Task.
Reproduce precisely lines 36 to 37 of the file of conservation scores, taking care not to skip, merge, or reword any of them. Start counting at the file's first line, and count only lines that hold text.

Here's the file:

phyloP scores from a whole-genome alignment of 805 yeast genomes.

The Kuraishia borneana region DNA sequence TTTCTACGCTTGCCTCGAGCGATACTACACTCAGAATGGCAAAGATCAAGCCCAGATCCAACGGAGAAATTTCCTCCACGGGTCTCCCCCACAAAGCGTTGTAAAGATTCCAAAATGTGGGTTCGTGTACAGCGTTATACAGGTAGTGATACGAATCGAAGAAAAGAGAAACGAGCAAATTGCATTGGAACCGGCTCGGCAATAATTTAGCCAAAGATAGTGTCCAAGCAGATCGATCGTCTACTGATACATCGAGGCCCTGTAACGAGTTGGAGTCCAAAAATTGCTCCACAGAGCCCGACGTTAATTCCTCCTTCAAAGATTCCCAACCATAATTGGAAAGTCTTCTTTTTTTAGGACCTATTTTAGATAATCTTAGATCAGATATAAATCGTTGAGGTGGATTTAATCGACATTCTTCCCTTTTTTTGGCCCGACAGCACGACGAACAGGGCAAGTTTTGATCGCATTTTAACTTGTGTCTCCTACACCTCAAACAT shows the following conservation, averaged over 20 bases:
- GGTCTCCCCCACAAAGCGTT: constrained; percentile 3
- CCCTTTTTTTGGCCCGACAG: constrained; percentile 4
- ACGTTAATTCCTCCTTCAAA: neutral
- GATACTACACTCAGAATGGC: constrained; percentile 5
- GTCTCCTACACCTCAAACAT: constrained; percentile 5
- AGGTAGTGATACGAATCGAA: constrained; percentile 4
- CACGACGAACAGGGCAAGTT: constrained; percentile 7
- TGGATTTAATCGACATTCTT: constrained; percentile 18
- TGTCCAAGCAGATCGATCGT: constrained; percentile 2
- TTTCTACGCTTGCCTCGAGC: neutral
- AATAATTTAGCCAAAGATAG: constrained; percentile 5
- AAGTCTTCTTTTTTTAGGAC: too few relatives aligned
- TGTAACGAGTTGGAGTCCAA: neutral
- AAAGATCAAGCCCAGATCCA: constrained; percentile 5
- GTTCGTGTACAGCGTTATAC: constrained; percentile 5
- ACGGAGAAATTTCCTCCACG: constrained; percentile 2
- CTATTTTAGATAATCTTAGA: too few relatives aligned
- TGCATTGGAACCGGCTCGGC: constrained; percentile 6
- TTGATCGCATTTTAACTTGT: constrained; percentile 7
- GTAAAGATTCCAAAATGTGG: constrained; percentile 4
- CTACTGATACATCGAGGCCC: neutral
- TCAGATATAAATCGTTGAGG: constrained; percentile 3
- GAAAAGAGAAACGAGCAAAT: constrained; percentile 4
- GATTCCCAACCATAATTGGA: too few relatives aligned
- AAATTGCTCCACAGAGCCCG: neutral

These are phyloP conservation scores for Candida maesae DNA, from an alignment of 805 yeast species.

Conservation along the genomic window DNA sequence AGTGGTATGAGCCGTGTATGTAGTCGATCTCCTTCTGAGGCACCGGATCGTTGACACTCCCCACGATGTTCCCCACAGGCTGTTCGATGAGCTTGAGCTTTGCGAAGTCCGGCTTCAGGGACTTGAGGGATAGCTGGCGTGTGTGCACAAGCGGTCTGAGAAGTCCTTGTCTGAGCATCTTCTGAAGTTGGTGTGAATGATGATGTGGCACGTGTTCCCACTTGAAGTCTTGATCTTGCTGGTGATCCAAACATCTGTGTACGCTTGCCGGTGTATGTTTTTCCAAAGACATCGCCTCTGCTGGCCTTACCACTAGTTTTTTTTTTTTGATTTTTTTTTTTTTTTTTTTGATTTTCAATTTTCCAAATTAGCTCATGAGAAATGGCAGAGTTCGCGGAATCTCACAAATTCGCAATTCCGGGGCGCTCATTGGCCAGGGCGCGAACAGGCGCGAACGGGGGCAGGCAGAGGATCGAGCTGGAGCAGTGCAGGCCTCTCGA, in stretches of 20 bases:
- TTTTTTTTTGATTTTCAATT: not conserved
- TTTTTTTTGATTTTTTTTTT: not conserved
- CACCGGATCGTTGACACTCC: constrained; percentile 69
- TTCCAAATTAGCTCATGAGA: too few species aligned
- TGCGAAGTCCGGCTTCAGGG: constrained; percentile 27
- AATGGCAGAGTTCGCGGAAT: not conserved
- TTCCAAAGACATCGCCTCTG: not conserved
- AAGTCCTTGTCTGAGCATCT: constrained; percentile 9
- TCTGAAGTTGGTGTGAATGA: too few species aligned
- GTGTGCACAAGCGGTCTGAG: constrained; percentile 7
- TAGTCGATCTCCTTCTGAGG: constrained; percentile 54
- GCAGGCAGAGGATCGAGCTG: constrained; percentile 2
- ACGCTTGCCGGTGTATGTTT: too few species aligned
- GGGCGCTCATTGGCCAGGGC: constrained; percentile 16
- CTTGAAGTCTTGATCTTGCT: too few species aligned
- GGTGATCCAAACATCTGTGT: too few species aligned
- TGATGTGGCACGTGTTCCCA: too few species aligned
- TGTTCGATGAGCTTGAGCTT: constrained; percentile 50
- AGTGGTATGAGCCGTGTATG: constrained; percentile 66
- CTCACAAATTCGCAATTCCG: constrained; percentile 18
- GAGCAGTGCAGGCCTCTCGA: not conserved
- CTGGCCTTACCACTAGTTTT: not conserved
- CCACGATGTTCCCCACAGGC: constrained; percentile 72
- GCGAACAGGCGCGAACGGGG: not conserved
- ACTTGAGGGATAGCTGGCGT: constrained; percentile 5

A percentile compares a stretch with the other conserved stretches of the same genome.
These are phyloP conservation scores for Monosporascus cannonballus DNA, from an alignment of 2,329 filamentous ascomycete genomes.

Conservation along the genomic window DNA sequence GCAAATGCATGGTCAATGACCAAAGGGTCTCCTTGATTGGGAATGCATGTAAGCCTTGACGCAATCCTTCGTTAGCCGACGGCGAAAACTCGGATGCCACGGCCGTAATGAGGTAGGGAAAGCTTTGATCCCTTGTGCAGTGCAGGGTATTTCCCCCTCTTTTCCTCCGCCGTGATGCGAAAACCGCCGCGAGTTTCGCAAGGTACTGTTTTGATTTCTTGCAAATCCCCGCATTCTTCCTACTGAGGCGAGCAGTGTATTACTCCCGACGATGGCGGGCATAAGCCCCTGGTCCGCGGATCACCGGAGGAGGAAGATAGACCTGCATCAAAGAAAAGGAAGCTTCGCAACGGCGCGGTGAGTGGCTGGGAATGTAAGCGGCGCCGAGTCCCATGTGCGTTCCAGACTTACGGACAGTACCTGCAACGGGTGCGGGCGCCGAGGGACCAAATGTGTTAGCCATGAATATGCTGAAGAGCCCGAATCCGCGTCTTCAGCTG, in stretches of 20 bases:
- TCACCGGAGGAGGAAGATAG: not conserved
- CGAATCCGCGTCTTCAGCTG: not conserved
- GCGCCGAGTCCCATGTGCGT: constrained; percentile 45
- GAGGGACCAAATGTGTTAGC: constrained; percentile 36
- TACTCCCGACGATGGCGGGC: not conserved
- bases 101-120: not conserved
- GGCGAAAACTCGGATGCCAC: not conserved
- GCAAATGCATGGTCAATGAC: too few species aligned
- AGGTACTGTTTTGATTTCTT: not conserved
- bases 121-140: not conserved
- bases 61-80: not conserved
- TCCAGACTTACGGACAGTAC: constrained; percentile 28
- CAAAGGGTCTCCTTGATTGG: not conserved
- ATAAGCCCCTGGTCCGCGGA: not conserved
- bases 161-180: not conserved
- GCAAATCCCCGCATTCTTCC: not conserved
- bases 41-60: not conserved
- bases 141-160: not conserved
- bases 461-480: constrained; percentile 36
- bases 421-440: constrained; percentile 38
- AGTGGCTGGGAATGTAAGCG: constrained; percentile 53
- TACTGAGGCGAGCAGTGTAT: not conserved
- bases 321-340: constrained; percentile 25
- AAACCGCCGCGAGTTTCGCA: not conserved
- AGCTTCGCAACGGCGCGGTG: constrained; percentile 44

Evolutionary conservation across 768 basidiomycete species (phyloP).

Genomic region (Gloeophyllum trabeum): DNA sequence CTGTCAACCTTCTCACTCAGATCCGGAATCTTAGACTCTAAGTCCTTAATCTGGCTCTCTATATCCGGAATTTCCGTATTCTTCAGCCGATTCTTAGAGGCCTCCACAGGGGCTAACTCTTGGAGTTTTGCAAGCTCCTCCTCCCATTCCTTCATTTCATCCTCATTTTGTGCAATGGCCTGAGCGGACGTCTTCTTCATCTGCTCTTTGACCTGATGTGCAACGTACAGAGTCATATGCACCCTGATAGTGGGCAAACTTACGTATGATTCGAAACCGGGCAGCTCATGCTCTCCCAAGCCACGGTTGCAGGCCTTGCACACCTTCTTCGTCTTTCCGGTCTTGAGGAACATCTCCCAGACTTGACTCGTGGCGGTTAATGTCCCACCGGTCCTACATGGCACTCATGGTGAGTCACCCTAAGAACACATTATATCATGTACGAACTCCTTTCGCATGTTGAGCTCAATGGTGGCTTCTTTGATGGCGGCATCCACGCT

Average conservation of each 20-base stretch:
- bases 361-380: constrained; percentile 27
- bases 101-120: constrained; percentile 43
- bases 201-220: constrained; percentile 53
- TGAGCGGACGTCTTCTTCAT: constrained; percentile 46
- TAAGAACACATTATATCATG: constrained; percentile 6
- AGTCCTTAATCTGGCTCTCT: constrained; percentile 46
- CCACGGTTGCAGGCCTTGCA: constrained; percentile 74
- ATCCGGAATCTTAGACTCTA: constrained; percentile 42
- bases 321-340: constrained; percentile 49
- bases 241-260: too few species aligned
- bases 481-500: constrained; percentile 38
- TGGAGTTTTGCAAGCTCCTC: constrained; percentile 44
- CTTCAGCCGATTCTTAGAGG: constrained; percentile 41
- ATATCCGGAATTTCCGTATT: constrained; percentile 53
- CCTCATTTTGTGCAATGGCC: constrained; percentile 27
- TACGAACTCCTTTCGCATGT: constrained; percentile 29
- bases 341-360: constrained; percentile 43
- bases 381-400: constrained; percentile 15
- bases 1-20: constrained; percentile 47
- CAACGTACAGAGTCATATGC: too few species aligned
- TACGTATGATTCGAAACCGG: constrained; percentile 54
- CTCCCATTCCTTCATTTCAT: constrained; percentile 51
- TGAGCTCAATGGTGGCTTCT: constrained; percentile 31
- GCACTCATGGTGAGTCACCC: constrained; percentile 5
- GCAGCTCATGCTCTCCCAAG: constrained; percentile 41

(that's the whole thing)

- TTCCAAAGACATCGCCTCTG: not conserved
- AAGTCCTTGTCTGAGCATCT: constrained; percentile 9